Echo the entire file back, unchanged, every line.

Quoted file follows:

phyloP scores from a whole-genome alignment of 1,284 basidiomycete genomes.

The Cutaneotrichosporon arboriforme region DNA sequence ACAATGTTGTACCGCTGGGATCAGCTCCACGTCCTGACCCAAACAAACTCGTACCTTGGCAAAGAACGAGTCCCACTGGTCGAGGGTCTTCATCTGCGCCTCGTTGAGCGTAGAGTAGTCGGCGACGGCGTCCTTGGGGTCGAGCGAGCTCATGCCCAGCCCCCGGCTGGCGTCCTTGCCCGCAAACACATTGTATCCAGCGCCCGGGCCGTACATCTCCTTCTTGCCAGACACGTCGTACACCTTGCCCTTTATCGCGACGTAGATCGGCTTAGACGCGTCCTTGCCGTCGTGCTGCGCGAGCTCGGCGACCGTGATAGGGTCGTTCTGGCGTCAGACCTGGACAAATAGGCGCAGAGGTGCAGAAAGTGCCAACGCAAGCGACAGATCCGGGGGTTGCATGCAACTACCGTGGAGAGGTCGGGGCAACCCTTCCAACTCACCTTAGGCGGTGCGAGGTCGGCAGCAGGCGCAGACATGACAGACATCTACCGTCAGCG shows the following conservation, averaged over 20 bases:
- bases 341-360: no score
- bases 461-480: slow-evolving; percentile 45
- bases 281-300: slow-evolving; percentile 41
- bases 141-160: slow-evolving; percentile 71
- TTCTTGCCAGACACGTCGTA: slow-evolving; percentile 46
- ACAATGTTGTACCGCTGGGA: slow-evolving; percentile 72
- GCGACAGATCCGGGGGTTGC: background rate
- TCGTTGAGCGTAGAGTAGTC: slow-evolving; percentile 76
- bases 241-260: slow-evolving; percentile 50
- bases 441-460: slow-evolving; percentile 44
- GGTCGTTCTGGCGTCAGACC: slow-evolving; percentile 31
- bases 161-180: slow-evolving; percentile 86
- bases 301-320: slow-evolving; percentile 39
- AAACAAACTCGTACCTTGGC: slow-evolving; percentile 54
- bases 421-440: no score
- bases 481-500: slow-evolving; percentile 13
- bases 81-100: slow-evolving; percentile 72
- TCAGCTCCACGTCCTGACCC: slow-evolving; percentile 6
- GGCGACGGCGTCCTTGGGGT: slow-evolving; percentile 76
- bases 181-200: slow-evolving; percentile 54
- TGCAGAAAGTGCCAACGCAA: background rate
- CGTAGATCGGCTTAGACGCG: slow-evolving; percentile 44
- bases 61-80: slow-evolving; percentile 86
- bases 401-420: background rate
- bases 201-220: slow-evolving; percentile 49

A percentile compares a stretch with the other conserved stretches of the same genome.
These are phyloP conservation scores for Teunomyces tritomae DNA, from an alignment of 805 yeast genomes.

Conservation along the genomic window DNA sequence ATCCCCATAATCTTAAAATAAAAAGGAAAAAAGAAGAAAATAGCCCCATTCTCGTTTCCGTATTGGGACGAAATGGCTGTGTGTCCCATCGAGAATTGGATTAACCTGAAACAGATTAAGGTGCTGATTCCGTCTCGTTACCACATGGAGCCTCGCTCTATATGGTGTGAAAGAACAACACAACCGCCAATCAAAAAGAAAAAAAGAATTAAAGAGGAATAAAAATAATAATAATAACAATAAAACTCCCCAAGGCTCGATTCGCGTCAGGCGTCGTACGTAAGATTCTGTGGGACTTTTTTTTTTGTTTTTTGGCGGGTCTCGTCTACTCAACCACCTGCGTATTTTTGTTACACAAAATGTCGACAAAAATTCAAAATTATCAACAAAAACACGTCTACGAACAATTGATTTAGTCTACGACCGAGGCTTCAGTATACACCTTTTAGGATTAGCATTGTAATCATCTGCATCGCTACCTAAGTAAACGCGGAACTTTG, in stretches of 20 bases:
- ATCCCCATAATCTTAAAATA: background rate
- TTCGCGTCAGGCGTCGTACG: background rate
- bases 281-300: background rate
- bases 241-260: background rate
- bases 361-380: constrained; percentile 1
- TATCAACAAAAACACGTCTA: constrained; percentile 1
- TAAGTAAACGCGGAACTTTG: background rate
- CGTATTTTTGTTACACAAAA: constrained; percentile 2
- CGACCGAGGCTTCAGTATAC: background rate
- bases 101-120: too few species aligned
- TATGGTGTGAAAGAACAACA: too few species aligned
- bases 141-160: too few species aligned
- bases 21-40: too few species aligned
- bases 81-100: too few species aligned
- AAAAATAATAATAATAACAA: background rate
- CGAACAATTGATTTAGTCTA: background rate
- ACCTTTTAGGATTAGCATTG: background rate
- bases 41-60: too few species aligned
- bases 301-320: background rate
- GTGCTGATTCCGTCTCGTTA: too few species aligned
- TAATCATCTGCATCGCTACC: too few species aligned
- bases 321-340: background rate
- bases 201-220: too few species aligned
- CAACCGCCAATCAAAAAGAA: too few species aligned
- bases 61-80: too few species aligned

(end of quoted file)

phyloP scores from a whole-genome alignment of 1,284 basidiomycete genomes.

The Cutaneotrichosporon arboriforme region DNA sequence ACAATGTTGTACCGCTGGGATCAGCTCCACGTCCTGACCCAAACAAACTCGTACCTTGGCAAAGAACGAGTCCCACTGGTCGAGGGTCTTCATCTGCGCCTCGTTGAGCGTAGAGTAGTCGGCGACGGCGTCCTTGGGGTCGAGCGAGCTCATGCCCAGCCCCCGGCTGGCGTCCTTGCCCGCAAACACATTGTATCCAGCGCCCGGGCCGTACATCTCCTTCTTGCCAGACACGTCGTACACCTTGCCCTTTATCGCGACGTAGATCGGCTTAGACGCGTCCTTGCCGTCGTGCTGCGCGAGCTCGGCGACCGTGATAGGGTCGTTCTGGCGTCAGACCTGGACAAATAGGCGCAGAGGTGCAGAAAGTGCCAACGCAAGCGACAGATCCGGGGGTTGCATGCAACTACCGTGGAGAGGTCGGGGCAACCCTTCCAACTCACCTTAGGCGGTGCGAGGTCGGCAGCAGGCGCAGACATGACAGACATCTACCGTCAGCG shows the following conservation, averaged over 20 bases:
- bases 341-360: no score
- bases 461-480: slow-evolving; percentile 45
- bases 281-300: slow-evolving; percentile 41
- bases 141-160: slow-evolving; percentile 71
- TTCTTGCCAGACACGTCGTA: slow-evolving; percentile 46
- ACAATGTTGTACCGCTGGGA: slow-evolving; percentile 72
- GCGACAGATCCGGGGGTTGC: background rate
- TCGTTGAGCGTAGAGTAGTC: slow-evolving; percentile 76
- bases 241-260: slow-evolving; percentile 50
- bases 441-460: slow-evolving; percentile 44
- GGTCGTTCTGGCGTCAGACC: slow-evolving; percentile 31
- bases 161-180: slow-evolving; percentile 86
- bases 301-320: slow-evolving; percentile 39
- AAACAAACTCGTACCTTGGC: slow-evolving; percentile 54
- bases 421-440: no score
- bases 481-500: slow-evolving; percentile 13
- bases 81-100: slow-evolving; percentile 72
- TCAGCTCCACGTCCTGACCC: slow-evolving; percentile 6
- GGCGACGGCGTCCTTGGGGT: slow-evolving; percentile 76
- bases 181-200: slow-evolving; percentile 54
- TGCAGAAAGTGCCAACGCAA: background rate
- CGTAGATCGGCTTAGACGCG: slow-evolving; percentile 44
- bases 61-80: slow-evolving; percentile 86
- bases 401-420: background rate
- bases 201-220: slow-evolving; percentile 49

A percentile compares a stretch with the other conserved stretches of the same genome.
These are phyloP conservation scores for Teunomyces tritomae DNA, from an alignment of 805 yeast genomes.

Conservation along the genomic window DNA sequence ATCCCCATAATCTTAAAATAAAAAGGAAAAAAGAAGAAAATAGCCCCATTCTCGTTTCCGTATTGGGACGAAATGGCTGTGTGTCCCATCGAGAATTGGATTAACCTGAAACAGATTAAGGTGCTGATTCCGTCTCGTTACCACATGGAGCCTCGCTCTATATGGTGTGAAAGAACAACACAACCGCCAATCAAAAAGAAAAAAAGAATTAAAGAGGAATAAAAATAATAATAATAACAATAAAACTCCCCAAGGCTCGATTCGCGTCAGGCGTCGTACGTAAGATTCTGTGGGACTTTTTTTTTTGTTTTTTGGCGGGTCTCGTCTACTCAACCACCTGCGTATTTTTGTTACACAAAATGTCGACAAAAATTCAAAATTATCAACAAAAACACGTCTACGAACAATTGATTTAGTCTACGACCGAGGCTTCAGTATACACCTTTTAGGATTAGCATTGTAATCATCTGCATCGCTACCTAAGTAAACGCGGAACTTTG, in stretches of 20 bases:
- ATCCCCATAATCTTAAAATA: background rate
- TTCGCGTCAGGCGTCGTACG: background rate
- bases 281-300: background rate
- bases 241-260: background rate
- bases 361-380: constrained; percentile 1
- TATCAACAAAAACACGTCTA: constrained; percentile 1
- TAAGTAAACGCGGAACTTTG: background rate
- CGTATTTTTGTTACACAAAA: constrained; percentile 2
- CGACCGAGGCTTCAGTATAC: background rate
- bases 101-120: too few species aligned
- TATGGTGTGAAAGAACAACA: too few species aligned
- bases 141-160: too few species aligned
- bases 21-40: too few species aligned
- bases 81-100: too few species aligned
- AAAAATAATAATAATAACAA: background rate
- CGAACAATTGATTTAGTCTA: background rate
- ACCTTTTAGGATTAGCATTG: background rate
- bases 41-60: too few species aligned
- bases 301-320: background rate
- GTGCTGATTCCGTCTCGTTA: too few species aligned
- TAATCATCTGCATCGCTACC: too few species aligned
- bases 321-340: background rate
- bases 201-220: too few species aligned
- CAACCGCCAATCAAAAAGAA: too few species aligned
- bases 61-80: too few species aligned